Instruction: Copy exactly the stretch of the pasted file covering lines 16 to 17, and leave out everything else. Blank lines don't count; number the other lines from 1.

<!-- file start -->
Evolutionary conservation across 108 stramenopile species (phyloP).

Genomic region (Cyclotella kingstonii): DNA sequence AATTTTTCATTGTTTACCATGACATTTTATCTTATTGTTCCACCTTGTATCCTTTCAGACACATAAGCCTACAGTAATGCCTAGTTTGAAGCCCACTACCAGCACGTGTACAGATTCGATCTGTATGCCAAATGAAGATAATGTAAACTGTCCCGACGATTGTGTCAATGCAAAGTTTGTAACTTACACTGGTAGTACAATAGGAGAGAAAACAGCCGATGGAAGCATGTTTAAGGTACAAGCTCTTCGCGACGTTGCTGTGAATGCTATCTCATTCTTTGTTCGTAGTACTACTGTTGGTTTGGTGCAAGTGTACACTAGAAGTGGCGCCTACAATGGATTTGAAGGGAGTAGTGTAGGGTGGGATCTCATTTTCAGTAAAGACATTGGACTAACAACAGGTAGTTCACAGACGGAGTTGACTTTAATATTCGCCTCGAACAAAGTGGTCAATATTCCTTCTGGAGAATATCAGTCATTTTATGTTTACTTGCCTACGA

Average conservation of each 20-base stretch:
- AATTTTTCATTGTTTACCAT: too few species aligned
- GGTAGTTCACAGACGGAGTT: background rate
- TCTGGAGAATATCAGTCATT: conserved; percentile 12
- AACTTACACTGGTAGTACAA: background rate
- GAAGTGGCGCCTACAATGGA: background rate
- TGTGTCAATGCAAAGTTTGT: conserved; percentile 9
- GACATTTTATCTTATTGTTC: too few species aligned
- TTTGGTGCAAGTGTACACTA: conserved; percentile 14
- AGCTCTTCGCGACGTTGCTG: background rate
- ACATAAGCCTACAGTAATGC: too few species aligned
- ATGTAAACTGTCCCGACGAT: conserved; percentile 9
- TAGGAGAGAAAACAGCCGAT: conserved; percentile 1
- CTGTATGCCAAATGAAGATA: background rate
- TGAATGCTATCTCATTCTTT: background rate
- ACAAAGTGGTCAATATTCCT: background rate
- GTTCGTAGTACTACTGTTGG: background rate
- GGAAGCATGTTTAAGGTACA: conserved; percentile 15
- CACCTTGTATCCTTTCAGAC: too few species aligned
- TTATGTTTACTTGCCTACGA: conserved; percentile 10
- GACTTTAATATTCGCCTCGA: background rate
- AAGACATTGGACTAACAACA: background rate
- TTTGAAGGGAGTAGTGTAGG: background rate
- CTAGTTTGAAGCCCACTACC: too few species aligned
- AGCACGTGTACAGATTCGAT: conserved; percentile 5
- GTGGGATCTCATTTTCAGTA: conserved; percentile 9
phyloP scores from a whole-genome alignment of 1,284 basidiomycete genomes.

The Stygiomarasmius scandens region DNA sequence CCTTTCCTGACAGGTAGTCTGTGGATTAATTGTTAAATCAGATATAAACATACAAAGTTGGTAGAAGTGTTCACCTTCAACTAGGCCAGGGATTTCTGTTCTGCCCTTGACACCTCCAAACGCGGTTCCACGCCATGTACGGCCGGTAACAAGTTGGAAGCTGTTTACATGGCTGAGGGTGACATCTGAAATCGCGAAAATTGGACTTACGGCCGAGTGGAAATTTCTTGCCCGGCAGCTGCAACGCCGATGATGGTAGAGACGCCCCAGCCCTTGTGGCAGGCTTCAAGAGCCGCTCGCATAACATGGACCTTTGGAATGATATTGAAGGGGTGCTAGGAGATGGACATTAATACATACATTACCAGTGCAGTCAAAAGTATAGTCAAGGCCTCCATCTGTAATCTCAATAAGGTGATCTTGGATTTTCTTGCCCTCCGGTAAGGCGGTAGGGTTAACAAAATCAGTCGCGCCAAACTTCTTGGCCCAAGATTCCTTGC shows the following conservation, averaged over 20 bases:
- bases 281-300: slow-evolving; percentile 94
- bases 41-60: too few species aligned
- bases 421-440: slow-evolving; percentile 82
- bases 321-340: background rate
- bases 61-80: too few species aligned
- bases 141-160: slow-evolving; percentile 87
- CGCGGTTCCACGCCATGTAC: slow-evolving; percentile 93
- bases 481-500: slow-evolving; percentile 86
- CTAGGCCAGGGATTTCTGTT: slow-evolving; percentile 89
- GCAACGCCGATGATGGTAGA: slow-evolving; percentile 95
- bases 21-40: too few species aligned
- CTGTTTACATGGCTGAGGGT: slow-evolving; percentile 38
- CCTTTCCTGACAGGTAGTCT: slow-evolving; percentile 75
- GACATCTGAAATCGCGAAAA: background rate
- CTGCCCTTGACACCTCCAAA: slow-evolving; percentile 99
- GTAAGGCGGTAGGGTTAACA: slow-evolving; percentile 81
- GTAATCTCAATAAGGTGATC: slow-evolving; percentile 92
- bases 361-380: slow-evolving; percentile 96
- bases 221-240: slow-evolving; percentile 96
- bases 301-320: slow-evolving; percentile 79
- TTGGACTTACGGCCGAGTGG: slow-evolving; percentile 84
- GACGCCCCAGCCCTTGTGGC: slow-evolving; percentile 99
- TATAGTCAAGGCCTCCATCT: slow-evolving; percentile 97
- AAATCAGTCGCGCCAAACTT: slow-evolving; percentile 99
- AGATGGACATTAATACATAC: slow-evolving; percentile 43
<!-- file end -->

- CTGTATGCCAAATGAAGATA: background rate
- TGAATGCTATCTCATTCTTT: background rate